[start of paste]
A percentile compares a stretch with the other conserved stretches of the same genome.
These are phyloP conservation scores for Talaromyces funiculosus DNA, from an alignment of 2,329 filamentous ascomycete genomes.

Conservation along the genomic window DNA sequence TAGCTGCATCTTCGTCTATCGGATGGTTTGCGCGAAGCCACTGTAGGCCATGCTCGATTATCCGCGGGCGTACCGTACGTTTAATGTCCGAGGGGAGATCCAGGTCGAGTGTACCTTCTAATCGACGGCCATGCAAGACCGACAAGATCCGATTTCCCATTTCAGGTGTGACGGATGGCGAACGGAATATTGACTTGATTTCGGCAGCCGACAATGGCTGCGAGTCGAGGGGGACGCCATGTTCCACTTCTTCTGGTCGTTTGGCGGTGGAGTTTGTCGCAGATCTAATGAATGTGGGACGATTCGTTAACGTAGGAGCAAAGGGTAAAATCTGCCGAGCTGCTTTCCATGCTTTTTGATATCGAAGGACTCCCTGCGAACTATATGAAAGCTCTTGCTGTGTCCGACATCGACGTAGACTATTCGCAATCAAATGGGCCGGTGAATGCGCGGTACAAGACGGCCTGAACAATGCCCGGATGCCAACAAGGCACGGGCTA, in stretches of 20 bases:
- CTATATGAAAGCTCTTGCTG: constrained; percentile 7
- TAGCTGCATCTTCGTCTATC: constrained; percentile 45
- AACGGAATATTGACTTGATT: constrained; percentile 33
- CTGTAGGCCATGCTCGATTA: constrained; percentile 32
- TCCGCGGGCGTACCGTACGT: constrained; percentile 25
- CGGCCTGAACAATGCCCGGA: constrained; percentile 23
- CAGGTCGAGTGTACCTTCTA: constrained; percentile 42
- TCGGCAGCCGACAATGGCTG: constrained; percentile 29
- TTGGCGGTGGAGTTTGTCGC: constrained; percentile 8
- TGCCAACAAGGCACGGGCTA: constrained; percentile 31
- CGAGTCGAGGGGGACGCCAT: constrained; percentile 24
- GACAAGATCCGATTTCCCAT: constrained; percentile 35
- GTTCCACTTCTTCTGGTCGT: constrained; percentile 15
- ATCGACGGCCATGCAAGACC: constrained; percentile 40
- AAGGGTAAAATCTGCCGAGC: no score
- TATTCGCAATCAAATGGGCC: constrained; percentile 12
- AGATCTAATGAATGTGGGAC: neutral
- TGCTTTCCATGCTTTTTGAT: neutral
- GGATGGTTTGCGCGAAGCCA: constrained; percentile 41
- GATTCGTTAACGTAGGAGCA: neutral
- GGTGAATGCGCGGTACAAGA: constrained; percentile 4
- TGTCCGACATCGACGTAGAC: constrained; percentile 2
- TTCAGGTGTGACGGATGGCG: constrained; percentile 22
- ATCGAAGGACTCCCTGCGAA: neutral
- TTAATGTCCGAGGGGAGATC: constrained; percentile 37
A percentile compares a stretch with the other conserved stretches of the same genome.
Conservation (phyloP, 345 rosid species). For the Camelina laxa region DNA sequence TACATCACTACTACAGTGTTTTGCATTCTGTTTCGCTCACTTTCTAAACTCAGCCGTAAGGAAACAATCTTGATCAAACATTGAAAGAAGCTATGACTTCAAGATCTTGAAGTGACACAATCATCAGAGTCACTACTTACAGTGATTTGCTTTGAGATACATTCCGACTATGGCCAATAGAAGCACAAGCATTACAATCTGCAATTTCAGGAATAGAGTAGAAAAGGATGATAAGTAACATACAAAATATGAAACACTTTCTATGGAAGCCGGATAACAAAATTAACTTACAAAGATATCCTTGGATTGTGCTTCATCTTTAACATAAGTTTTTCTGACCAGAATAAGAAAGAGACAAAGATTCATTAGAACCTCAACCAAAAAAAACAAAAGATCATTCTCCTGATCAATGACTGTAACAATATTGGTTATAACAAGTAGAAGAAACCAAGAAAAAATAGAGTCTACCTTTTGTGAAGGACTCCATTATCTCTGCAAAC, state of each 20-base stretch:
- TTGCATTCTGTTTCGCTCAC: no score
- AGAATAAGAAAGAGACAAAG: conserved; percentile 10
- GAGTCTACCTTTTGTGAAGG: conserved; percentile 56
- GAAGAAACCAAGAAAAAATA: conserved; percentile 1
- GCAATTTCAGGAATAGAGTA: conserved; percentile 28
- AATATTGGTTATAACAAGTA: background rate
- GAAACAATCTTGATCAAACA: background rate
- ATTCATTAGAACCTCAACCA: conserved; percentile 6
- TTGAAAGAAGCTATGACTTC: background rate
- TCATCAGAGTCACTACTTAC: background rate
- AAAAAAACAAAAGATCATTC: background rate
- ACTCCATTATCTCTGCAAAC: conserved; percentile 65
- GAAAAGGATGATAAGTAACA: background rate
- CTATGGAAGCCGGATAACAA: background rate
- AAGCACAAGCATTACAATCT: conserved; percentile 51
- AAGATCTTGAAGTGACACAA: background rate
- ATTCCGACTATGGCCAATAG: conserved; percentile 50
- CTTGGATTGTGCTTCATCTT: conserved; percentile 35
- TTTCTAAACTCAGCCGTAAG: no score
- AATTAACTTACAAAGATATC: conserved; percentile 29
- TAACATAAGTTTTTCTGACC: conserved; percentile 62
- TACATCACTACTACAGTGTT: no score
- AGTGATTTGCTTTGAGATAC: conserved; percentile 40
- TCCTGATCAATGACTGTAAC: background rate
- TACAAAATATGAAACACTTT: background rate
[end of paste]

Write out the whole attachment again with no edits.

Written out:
A percentile compares a stretch with the other conserved stretches of the same genome.
These are phyloP conservation scores for Talaromyces funiculosus DNA, from an alignment of 2,329 filamentous ascomycete genomes.

Conservation along the genomic window DNA sequence TAGCTGCATCTTCGTCTATCGGATGGTTTGCGCGAAGCCACTGTAGGCCATGCTCGATTATCCGCGGGCGTACCGTACGTTTAATGTCCGAGGGGAGATCCAGGTCGAGTGTACCTTCTAATCGACGGCCATGCAAGACCGACAAGATCCGATTTCCCATTTCAGGTGTGACGGATGGCGAACGGAATATTGACTTGATTTCGGCAGCCGACAATGGCTGCGAGTCGAGGGGGACGCCATGTTCCACTTCTTCTGGTCGTTTGGCGGTGGAGTTTGTCGCAGATCTAATGAATGTGGGACGATTCGTTAACGTAGGAGCAAAGGGTAAAATCTGCCGAGCTGCTTTCCATGCTTTTTGATATCGAAGGACTCCCTGCGAACTATATGAAAGCTCTTGCTGTGTCCGACATCGACGTAGACTATTCGCAATCAAATGGGCCGGTGAATGCGCGGTACAAGACGGCCTGAACAATGCCCGGATGCCAACAAGGCACGGGCTA, in stretches of 20 bases:
- CTATATGAAAGCTCTTGCTG: constrained; percentile 7
- TAGCTGCATCTTCGTCTATC: constrained; percentile 45
- AACGGAATATTGACTTGATT: constrained; percentile 33
- CTGTAGGCCATGCTCGATTA: constrained; percentile 32
- TCCGCGGGCGTACCGTACGT: constrained; percentile 25
- CGGCCTGAACAATGCCCGGA: constrained; percentile 23
- CAGGTCGAGTGTACCTTCTA: constrained; percentile 42
- TCGGCAGCCGACAATGGCTG: constrained; percentile 29
- TTGGCGGTGGAGTTTGTCGC: constrained; percentile 8
- TGCCAACAAGGCACGGGCTA: constrained; percentile 31
- CGAGTCGAGGGGGACGCCAT: constrained; percentile 24
- GACAAGATCCGATTTCCCAT: constrained; percentile 35
- GTTCCACTTCTTCTGGTCGT: constrained; percentile 15
- ATCGACGGCCATGCAAGACC: constrained; percentile 40
- AAGGGTAAAATCTGCCGAGC: no score
- TATTCGCAATCAAATGGGCC: constrained; percentile 12
- AGATCTAATGAATGTGGGAC: neutral
- TGCTTTCCATGCTTTTTGAT: neutral
- GGATGGTTTGCGCGAAGCCA: constrained; percentile 41
- GATTCGTTAACGTAGGAGCA: neutral
- GGTGAATGCGCGGTACAAGA: constrained; percentile 4
- TGTCCGACATCGACGTAGAC: constrained; percentile 2
- TTCAGGTGTGACGGATGGCG: constrained; percentile 22
- ATCGAAGGACTCCCTGCGAA: neutral
- TTAATGTCCGAGGGGAGATC: constrained; percentile 37
A percentile compares a stretch with the other conserved stretches of the same genome.
Conservation (phyloP, 345 rosid species). For the Camelina laxa region DNA sequence TACATCACTACTACAGTGTTTTGCATTCTGTTTCGCTCACTTTCTAAACTCAGCCGTAAGGAAACAATCTTGATCAAACATTGAAAGAAGCTATGACTTCAAGATCTTGAAGTGACACAATCATCAGAGTCACTACTTACAGTGATTTGCTTTGAGATACATTCCGACTATGGCCAATAGAAGCACAAGCATTACAATCTGCAATTTCAGGAATAGAGTAGAAAAGGATGATAAGTAACATACAAAATATGAAACACTTTCTATGGAAGCCGGATAACAAAATTAACTTACAAAGATATCCTTGGATTGTGCTTCATCTTTAACATAAGTTTTTCTGACCAGAATAAGAAAGAGACAAAGATTCATTAGAACCTCAACCAAAAAAAACAAAAGATCATTCTCCTGATCAATGACTGTAACAATATTGGTTATAACAAGTAGAAGAAACCAAGAAAAAATAGAGTCTACCTTTTGTGAAGGACTCCATTATCTCTGCAAAC, state of each 20-base stretch:
- TTGCATTCTGTTTCGCTCAC: no score
- AGAATAAGAAAGAGACAAAG: conserved; percentile 10
- GAGTCTACCTTTTGTGAAGG: conserved; percentile 56
- GAAGAAACCAAGAAAAAATA: conserved; percentile 1
- GCAATTTCAGGAATAGAGTA: conserved; percentile 28
- AATATTGGTTATAACAAGTA: background rate
- GAAACAATCTTGATCAAACA: background rate
- ATTCATTAGAACCTCAACCA: conserved; percentile 6
- TTGAAAGAAGCTATGACTTC: background rate
- TCATCAGAGTCACTACTTAC: background rate
- AAAAAAACAAAAGATCATTC: background rate
- ACTCCATTATCTCTGCAAAC: conserved; percentile 65
- GAAAAGGATGATAAGTAACA: background rate
- CTATGGAAGCCGGATAACAA: background rate
- AAGCACAAGCATTACAATCT: conserved; percentile 51
- AAGATCTTGAAGTGACACAA: background rate
- ATTCCGACTATGGCCAATAG: conserved; percentile 50
- CTTGGATTGTGCTTCATCTT: conserved; percentile 35
- TTTCTAAACTCAGCCGTAAG: no score
- AATTAACTTACAAAGATATC: conserved; percentile 29
- TAACATAAGTTTTTCTGACC: conserved; percentile 62
- TACATCACTACTACAGTGTT: no score
- AGTGATTTGCTTTGAGATAC: conserved; percentile 40
- TCCTGATCAATGACTGTAAC: background rate
- TACAAAATATGAAACACTTT: background rate